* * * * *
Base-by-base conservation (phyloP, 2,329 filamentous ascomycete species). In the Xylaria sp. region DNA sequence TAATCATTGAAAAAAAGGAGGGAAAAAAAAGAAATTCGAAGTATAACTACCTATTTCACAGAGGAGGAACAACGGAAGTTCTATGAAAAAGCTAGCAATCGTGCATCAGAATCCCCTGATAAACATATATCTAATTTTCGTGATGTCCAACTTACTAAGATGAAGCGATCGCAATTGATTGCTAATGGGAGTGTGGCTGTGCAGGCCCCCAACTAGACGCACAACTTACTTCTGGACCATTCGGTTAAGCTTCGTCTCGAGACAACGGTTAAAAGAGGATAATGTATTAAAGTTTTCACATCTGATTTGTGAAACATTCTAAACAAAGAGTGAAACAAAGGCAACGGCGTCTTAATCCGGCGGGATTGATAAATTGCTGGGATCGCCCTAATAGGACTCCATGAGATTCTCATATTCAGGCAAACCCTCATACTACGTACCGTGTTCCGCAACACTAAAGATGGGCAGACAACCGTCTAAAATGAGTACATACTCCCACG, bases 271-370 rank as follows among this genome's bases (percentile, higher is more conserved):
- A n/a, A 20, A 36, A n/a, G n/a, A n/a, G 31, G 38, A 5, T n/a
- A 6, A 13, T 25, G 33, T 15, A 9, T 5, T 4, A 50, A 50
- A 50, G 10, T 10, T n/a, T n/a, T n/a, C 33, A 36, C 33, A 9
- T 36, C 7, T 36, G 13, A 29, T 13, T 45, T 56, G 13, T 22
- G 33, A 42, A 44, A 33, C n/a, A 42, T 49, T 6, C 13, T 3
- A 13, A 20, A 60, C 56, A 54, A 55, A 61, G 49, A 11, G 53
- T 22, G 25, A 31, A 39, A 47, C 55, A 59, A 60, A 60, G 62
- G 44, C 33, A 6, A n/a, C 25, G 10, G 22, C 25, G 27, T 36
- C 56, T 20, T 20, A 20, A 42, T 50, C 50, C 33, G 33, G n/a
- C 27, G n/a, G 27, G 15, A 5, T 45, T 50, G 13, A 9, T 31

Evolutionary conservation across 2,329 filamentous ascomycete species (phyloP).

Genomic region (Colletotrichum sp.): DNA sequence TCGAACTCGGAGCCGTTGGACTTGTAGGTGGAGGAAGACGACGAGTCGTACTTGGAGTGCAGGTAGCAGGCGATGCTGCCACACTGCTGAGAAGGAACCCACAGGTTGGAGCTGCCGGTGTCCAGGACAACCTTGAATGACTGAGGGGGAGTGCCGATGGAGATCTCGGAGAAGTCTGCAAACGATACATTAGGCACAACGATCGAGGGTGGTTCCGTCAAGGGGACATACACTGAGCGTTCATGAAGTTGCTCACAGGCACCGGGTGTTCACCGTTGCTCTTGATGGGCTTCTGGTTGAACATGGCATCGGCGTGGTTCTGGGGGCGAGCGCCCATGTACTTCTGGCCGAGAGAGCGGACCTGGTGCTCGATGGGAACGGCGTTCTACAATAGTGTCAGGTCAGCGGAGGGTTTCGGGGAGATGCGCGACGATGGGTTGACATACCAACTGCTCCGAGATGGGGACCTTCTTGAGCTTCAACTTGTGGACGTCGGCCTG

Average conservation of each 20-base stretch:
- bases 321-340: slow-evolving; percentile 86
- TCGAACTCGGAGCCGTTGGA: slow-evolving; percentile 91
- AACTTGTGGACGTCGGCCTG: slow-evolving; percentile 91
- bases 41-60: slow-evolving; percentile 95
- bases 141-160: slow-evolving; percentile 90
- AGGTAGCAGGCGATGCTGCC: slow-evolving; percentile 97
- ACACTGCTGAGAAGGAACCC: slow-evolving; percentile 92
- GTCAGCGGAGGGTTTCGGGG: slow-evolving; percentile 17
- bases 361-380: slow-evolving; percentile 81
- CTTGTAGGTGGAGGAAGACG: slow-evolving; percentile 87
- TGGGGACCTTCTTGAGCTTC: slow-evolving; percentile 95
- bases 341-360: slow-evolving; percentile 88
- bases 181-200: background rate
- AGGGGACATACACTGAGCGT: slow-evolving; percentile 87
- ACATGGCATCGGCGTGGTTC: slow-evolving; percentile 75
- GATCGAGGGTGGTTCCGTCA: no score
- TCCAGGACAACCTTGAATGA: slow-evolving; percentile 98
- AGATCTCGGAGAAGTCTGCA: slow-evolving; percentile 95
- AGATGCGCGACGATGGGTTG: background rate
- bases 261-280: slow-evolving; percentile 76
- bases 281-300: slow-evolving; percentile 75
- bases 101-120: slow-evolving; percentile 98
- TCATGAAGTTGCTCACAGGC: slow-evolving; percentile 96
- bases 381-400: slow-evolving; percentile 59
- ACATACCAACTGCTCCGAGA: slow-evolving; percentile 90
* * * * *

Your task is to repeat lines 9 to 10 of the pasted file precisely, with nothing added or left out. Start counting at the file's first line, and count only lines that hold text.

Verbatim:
- G 44, C 33, A 6, A n/a, C 25, G 10, G 22, C 25, G 27, T 36
- C 56, T 20, T 20, A 20, A 42, T 50, C 50, C 33, G 33, G n/a